August 17th, 2009, 03:02 PM #1
The great "High Brass vs. Low Brass" question
I have always heard as most people have, that generally speaking, High Brass 12 gauge shells were "hotter" than Low Brass shells. You shoot trap and skeet with Low Brass and you hunt with High Brass. Thats just the way it was. Recently I have been doing some reading online and have come across some interesting opinions. From what I can gather High Brass was a necessity back in the days of paper hulled shotgun shells to prevent the paper from being burnt by the gunpowder upon firing. With todays plastic hulls, the need for high brass is no longer required. I have run across a few opinions online that claim that High Brass is simply a large scam for ammunition companies to make money by using the same assumption that I and many others make... that High Brass has more power.
Now I'm sure many of you have seen and even owned auto loading shotguns that would not cycle low brass shells. This is not uncommon, but is this simply an extraction issue or a power issue? According to the reading I have done, High Brass loads are not necessarily higher powered than Low Brass loads. I am specifically talking about #7.5 and #8 shot which are typically dove/upland hunting shells.
What are your opinions and does anyone have any links with scientific data disputing the claim that High Brass is basically a huge scam to make us believe that it has higher knockdown power and thus commands a higher retail price?
August 17th, 2009, 03:43 PM #2
this could get interesting unfortunately I cannot contribute anything meaniful to this discussion other than this comment.
August 17th, 2009, 03:46 PM #3
Look at the Dram Eqivalent to tell you the "power" of the load. IMHO, high brass, low brass means nothing, look at the dram's to see what it is. Mag, Max, 3 1/4, etc.....
Activ used to make shells with NO brass. it had an internal metallic skeleton, and were smooth feeding hulls, and I believe used the same hull for all of their loads. Some of the B&P (italian) shotshells only have a "ring" of brass which I believe is just there for the extractor to grab onto. By looking at the headstamp, you can see the primer, then a ring of plastic (hull) and then the brass at the outer edge.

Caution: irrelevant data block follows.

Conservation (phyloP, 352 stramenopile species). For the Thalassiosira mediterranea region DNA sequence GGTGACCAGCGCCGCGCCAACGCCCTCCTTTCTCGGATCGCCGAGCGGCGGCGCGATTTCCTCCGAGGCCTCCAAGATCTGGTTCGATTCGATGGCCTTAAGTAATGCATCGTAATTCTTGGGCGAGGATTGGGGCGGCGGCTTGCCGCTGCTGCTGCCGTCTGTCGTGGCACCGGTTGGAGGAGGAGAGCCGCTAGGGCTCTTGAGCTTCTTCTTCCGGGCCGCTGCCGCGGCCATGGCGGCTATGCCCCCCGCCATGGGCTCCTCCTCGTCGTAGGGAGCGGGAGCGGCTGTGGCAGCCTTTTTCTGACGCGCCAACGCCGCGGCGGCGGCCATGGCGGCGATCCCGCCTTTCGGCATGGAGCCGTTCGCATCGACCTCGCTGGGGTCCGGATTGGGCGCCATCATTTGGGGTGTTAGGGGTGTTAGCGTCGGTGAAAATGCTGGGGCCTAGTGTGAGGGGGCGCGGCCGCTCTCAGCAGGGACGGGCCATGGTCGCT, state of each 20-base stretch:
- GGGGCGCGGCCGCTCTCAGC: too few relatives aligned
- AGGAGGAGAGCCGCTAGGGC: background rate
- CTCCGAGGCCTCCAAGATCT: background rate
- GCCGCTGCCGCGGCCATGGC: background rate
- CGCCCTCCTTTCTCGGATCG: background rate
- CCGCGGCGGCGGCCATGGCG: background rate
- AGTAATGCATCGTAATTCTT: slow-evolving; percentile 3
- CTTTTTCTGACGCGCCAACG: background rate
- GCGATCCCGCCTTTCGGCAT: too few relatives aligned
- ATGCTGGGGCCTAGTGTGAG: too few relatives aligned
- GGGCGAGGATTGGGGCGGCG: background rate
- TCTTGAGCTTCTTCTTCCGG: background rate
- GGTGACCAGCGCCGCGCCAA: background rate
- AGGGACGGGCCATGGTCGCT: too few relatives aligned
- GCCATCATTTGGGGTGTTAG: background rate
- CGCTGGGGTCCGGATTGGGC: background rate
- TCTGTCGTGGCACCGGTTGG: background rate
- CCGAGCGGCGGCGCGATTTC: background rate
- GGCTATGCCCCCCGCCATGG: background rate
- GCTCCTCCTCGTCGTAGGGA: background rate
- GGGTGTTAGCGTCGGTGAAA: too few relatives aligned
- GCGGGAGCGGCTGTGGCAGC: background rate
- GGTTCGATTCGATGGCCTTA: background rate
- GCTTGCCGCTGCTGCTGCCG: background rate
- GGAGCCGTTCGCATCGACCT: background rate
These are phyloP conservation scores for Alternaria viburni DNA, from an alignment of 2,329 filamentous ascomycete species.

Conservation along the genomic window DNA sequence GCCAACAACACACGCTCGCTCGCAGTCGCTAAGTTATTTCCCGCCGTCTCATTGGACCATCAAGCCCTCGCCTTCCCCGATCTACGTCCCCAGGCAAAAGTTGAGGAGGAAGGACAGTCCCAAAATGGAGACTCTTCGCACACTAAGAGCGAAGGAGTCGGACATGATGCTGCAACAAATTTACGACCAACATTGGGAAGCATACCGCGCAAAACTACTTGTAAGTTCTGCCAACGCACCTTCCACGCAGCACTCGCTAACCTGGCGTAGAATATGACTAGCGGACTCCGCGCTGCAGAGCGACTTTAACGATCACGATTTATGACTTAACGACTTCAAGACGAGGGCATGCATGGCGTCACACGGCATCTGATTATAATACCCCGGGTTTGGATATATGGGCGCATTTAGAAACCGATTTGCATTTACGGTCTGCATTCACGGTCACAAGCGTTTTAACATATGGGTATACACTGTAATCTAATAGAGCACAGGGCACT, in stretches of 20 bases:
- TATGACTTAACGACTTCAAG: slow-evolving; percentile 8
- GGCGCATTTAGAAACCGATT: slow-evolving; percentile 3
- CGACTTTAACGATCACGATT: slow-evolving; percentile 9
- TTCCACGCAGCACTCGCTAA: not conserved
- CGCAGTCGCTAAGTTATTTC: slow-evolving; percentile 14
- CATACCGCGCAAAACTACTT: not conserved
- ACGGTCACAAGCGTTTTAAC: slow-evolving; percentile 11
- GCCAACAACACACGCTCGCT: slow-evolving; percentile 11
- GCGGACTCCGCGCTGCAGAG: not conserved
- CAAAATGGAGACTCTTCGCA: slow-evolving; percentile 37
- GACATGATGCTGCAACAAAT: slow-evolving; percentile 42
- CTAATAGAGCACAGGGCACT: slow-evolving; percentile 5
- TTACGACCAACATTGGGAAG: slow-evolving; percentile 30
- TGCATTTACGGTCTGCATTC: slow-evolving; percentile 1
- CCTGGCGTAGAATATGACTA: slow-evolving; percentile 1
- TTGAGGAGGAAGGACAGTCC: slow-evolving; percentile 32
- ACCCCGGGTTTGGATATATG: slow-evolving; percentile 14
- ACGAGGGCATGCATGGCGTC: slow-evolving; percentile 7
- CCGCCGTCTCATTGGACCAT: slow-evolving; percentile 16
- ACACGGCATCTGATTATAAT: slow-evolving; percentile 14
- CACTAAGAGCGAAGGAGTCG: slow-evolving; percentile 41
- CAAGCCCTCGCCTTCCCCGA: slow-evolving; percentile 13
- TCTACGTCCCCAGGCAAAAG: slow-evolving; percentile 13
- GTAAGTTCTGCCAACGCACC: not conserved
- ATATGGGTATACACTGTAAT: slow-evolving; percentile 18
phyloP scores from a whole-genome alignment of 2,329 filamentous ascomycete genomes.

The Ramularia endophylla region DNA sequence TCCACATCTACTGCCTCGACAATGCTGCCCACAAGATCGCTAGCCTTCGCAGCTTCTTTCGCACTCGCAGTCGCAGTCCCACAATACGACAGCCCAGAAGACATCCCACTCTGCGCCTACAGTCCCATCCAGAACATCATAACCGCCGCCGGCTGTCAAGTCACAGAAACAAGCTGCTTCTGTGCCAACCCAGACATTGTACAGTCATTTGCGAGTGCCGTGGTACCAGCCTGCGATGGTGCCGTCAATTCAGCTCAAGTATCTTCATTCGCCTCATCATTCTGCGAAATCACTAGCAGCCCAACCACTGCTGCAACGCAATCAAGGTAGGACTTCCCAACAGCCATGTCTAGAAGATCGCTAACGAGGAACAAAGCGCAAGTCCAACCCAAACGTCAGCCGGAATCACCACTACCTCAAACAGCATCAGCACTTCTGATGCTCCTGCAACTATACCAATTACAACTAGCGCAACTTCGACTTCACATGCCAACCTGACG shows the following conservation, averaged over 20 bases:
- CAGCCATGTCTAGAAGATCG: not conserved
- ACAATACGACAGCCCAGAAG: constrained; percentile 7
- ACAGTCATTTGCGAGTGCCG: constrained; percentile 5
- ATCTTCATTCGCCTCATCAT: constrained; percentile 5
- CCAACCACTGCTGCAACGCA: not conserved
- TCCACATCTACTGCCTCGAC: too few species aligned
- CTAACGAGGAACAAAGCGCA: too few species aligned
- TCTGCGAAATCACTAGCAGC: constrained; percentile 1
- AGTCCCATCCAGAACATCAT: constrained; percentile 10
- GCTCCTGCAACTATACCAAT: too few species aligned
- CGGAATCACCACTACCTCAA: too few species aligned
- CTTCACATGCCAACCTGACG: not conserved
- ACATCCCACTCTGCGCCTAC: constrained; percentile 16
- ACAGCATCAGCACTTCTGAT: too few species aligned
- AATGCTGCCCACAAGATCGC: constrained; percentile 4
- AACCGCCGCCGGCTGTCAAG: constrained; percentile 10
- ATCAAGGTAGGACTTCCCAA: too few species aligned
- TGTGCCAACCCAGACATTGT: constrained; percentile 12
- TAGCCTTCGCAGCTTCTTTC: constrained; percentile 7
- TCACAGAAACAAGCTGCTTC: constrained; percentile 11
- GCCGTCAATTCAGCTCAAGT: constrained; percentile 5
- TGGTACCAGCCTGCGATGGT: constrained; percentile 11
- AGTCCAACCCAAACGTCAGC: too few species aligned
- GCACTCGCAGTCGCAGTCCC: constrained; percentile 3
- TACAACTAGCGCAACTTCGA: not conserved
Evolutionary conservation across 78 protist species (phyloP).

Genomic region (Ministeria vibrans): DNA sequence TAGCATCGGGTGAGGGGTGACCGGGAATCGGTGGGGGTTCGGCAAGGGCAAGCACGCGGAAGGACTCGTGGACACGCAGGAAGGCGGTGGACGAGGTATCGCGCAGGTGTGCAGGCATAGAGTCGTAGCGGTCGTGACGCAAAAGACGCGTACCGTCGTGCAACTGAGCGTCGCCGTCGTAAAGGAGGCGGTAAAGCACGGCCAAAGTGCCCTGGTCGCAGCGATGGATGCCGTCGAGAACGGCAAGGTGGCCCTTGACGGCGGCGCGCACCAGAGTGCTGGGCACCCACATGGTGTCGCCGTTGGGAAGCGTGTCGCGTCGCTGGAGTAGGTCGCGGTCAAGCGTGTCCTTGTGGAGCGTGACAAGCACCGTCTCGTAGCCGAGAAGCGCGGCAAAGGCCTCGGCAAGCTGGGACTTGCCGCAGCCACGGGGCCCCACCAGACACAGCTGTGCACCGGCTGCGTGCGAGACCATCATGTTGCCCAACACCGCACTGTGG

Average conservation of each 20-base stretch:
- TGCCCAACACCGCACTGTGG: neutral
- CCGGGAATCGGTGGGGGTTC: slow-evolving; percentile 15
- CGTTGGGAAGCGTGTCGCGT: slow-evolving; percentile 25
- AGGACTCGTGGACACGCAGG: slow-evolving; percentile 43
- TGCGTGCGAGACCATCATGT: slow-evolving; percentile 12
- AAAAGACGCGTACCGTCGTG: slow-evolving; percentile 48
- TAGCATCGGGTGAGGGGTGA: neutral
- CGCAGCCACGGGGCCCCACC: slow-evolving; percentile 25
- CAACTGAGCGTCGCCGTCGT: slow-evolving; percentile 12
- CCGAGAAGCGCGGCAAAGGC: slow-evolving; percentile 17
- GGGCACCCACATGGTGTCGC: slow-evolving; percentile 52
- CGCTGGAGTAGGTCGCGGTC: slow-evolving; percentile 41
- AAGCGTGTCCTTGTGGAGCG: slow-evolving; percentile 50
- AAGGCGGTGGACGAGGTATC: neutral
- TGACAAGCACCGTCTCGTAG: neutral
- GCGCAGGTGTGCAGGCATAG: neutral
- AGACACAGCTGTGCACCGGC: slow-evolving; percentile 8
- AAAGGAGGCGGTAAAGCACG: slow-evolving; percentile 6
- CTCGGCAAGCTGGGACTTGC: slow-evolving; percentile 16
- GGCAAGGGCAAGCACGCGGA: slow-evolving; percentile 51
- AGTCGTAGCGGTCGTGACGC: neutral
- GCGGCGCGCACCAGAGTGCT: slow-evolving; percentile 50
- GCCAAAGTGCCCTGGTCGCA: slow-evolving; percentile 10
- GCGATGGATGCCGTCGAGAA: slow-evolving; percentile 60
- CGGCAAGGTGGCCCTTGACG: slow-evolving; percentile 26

most autoloaders that do not cycle is due to underpowered loads, in my experience. if the gun does not cycle, it is usually very easy to pull back on the action to hand cycle it. if you get one that is stuck, due to overpressure, etc... you know it when you try and pull back on the handle.
Last edited by Richard in LA; August 17th, 2009 at 03:48 PM.
August 17th, 2009, 03:56 PM #4
From what I understand, the difference in the length of the head makes no difference, but today's manufacturers do put a higher power load in their high brass shells versus a lower power load in their low brass shells. If I had to guess a reason why, I'd say to make it easier to differentiate between whats what. At my camp we have a giant carboard box full to the top for each gauge and it's a grab bag of shells from half used boxes. If I'm goin to creep woodies and I'm digging around and feel a low brass shell, I know that's not what I'm looking for.
August 17th, 2009, 04:06 PM #5
For what it is worth Richard is right the Dram Equivlent describes the power of a shotgun shell by equating its load to the same velocity produced by an equivalent load in black powder (in drams). So the higher the Dram Equivlent then the more powder the shell has. Also look at how much shot is in the shell. That is how much lead/BB's it contains.
August 17th, 2009, 05:39 PM #6
- Join Date
- Dec 2008
- north of BR
I remember Gibsons on Airline. we were one block down and sold ammo in our hardware store. in fact I still have some paper shells, mostly 410 left now tho and they go bang when trigger is pulled.
August 17th, 2009, 05:40 PM #7
Gibson's, LOL. Dude I'm only 29 years old and have no memory of that retailer. As far as high, low, and paper. What about all brass shells, as seen in some westerns. I wonder if those are historical.We are forced to defend ourselves with firearms because lightsabers were not mentioned in the bill of rights.
August 17th, 2009, 06:16 PM #8
- Join Date
- Apr 2008